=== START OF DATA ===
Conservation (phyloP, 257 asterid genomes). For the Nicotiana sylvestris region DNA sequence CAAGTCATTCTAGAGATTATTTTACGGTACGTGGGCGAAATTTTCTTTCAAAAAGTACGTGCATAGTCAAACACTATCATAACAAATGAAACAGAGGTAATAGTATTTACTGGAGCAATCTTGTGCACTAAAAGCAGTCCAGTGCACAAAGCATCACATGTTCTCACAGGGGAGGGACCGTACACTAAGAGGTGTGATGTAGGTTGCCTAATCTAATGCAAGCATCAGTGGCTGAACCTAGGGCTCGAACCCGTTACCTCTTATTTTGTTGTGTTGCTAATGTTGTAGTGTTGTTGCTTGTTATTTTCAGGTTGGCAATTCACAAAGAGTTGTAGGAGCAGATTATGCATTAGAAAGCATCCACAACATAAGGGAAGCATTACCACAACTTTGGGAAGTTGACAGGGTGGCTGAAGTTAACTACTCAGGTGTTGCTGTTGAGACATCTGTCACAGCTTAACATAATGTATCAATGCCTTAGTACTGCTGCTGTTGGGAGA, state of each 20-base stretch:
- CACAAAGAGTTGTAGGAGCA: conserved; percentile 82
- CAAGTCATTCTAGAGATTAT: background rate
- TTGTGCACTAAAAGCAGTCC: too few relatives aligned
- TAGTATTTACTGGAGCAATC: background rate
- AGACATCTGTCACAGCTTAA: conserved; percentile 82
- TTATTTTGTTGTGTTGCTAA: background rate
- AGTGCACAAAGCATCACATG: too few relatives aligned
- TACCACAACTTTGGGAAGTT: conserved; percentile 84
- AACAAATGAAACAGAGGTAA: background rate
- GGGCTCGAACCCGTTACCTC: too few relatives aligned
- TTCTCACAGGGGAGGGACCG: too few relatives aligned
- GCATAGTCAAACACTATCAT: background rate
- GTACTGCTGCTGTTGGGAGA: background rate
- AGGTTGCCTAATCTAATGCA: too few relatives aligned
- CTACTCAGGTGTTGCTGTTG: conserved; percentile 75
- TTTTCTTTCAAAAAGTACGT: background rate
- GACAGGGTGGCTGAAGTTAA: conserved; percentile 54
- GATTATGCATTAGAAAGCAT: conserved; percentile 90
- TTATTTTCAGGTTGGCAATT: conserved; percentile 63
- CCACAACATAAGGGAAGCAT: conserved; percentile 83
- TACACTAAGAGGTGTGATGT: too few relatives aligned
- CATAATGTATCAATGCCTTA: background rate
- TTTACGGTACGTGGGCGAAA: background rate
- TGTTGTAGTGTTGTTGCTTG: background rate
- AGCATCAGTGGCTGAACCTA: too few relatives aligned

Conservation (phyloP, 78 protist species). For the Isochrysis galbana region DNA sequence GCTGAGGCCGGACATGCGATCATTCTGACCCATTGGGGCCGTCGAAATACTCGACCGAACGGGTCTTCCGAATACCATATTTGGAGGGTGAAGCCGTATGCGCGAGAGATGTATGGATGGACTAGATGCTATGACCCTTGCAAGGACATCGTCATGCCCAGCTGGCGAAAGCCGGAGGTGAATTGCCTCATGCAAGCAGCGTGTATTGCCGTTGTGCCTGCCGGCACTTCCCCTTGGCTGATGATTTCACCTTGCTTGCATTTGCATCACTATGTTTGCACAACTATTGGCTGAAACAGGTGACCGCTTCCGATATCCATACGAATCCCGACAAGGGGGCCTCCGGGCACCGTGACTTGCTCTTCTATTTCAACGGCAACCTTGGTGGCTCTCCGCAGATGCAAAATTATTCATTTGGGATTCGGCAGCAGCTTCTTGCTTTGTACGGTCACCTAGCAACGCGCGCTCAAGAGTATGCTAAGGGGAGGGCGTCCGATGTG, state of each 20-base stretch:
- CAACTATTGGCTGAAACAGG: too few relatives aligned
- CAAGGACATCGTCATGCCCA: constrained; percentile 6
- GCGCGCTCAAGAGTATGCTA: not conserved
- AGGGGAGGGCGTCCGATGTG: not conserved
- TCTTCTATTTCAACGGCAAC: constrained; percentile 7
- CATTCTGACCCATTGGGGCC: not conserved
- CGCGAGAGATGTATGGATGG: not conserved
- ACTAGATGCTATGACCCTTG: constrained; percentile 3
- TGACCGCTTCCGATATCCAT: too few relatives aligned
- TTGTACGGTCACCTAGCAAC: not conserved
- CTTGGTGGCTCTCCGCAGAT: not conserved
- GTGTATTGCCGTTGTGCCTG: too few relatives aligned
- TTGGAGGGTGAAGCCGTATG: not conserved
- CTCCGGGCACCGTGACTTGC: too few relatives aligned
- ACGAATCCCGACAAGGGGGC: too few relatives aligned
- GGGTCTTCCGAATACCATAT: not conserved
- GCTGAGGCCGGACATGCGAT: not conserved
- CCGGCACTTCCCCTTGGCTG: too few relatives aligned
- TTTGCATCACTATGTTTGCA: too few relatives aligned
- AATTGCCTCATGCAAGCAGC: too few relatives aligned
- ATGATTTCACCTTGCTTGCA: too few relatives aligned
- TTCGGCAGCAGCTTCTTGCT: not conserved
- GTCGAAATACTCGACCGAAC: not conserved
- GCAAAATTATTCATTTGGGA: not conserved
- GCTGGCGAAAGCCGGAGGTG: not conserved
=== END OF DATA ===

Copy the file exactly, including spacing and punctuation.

Conservation (phyloP, 257 asterid genomes). For the Nicotiana sylvestris region DNA sequence CAAGTCATTCTAGAGATTATTTTACGGTACGTGGGCGAAATTTTCTTTCAAAAAGTACGTGCATAGTCAAACACTATCATAACAAATGAAACAGAGGTAATAGTATTTACTGGAGCAATCTTGTGCACTAAAAGCAGTCCAGTGCACAAAGCATCACATGTTCTCACAGGGGAGGGACCGTACACTAAGAGGTGTGATGTAGGTTGCCTAATCTAATGCAAGCATCAGTGGCTGAACCTAGGGCTCGAACCCGTTACCTCTTATTTTGTTGTGTTGCTAATGTTGTAGTGTTGTTGCTTGTTATTTTCAGGTTGGCAATTCACAAAGAGTTGTAGGAGCAGATTATGCATTAGAAAGCATCCACAACATAAGGGAAGCATTACCACAACTTTGGGAAGTTGACAGGGTGGCTGAAGTTAACTACTCAGGTGTTGCTGTTGAGACATCTGTCACAGCTTAACATAATGTATCAATGCCTTAGTACTGCTGCTGTTGGGAGA, state of each 20-base stretch:
- CACAAAGAGTTGTAGGAGCA: conserved; percentile 82
- CAAGTCATTCTAGAGATTAT: background rate
- TTGTGCACTAAAAGCAGTCC: too few relatives aligned
- TAGTATTTACTGGAGCAATC: background rate
- AGACATCTGTCACAGCTTAA: conserved; percentile 82
- TTATTTTGTTGTGTTGCTAA: background rate
- AGTGCACAAAGCATCACATG: too few relatives aligned
- TACCACAACTTTGGGAAGTT: conserved; percentile 84
- AACAAATGAAACAGAGGTAA: background rate
- GGGCTCGAACCCGTTACCTC: too few relatives aligned
- TTCTCACAGGGGAGGGACCG: too few relatives aligned
- GCATAGTCAAACACTATCAT: background rate
- GTACTGCTGCTGTTGGGAGA: background rate
- AGGTTGCCTAATCTAATGCA: too few relatives aligned
- CTACTCAGGTGTTGCTGTTG: conserved; percentile 75
- TTTTCTTTCAAAAAGTACGT: background rate
- GACAGGGTGGCTGAAGTTAA: conserved; percentile 54
- GATTATGCATTAGAAAGCAT: conserved; percentile 90
- TTATTTTCAGGTTGGCAATT: conserved; percentile 63
- CCACAACATAAGGGAAGCAT: conserved; percentile 83
- TACACTAAGAGGTGTGATGT: too few relatives aligned
- CATAATGTATCAATGCCTTA: background rate
- TTTACGGTACGTGGGCGAAA: background rate
- TGTTGTAGTGTTGTTGCTTG: background rate
- AGCATCAGTGGCTGAACCTA: too few relatives aligned

Conservation (phyloP, 78 protist species). For the Isochrysis galbana region DNA sequence GCTGAGGCCGGACATGCGATCATTCTGACCCATTGGGGCCGTCGAAATACTCGACCGAACGGGTCTTCCGAATACCATATTTGGAGGGTGAAGCCGTATGCGCGAGAGATGTATGGATGGACTAGATGCTATGACCCTTGCAAGGACATCGTCATGCCCAGCTGGCGAAAGCCGGAGGTGAATTGCCTCATGCAAGCAGCGTGTATTGCCGTTGTGCCTGCCGGCACTTCCCCTTGGCTGATGATTTCACCTTGCTTGCATTTGCATCACTATGTTTGCACAACTATTGGCTGAAACAGGTGACCGCTTCCGATATCCATACGAATCCCGACAAGGGGGCCTCCGGGCACCGTGACTTGCTCTTCTATTTCAACGGCAACCTTGGTGGCTCTCCGCAGATGCAAAATTATTCATTTGGGATTCGGCAGCAGCTTCTTGCTTTGTACGGTCACCTAGCAACGCGCGCTCAAGAGTATGCTAAGGGGAGGGCGTCCGATGTG, state of each 20-base stretch:
- CAACTATTGGCTGAAACAGG: too few relatives aligned
- CAAGGACATCGTCATGCCCA: constrained; percentile 6
- GCGCGCTCAAGAGTATGCTA: not conserved
- AGGGGAGGGCGTCCGATGTG: not conserved
- TCTTCTATTTCAACGGCAAC: constrained; percentile 7
- CATTCTGACCCATTGGGGCC: not conserved
- CGCGAGAGATGTATGGATGG: not conserved
- ACTAGATGCTATGACCCTTG: constrained; percentile 3
- TGACCGCTTCCGATATCCAT: too few relatives aligned
- TTGTACGGTCACCTAGCAAC: not conserved
- CTTGGTGGCTCTCCGCAGAT: not conserved
- GTGTATTGCCGTTGTGCCTG: too few relatives aligned
- TTGGAGGGTGAAGCCGTATG: not conserved
- CTCCGGGCACCGTGACTTGC: too few relatives aligned
- ACGAATCCCGACAAGGGGGC: too few relatives aligned
- GGGTCTTCCGAATACCATAT: not conserved
- GCTGAGGCCGGACATGCGAT: not conserved
- CCGGCACTTCCCCTTGGCTG: too few relatives aligned
- TTTGCATCACTATGTTTGCA: too few relatives aligned
- AATTGCCTCATGCAAGCAGC: too few relatives aligned
- ATGATTTCACCTTGCTTGCA: too few relatives aligned
- TTCGGCAGCAGCTTCTTGCT: not conserved
- GTCGAAATACTCGACCGAAC: not conserved
- GCAAAATTATTCATTTGGGA: not conserved
- GCTGGCGAAAGCCGGAGGTG: not conserved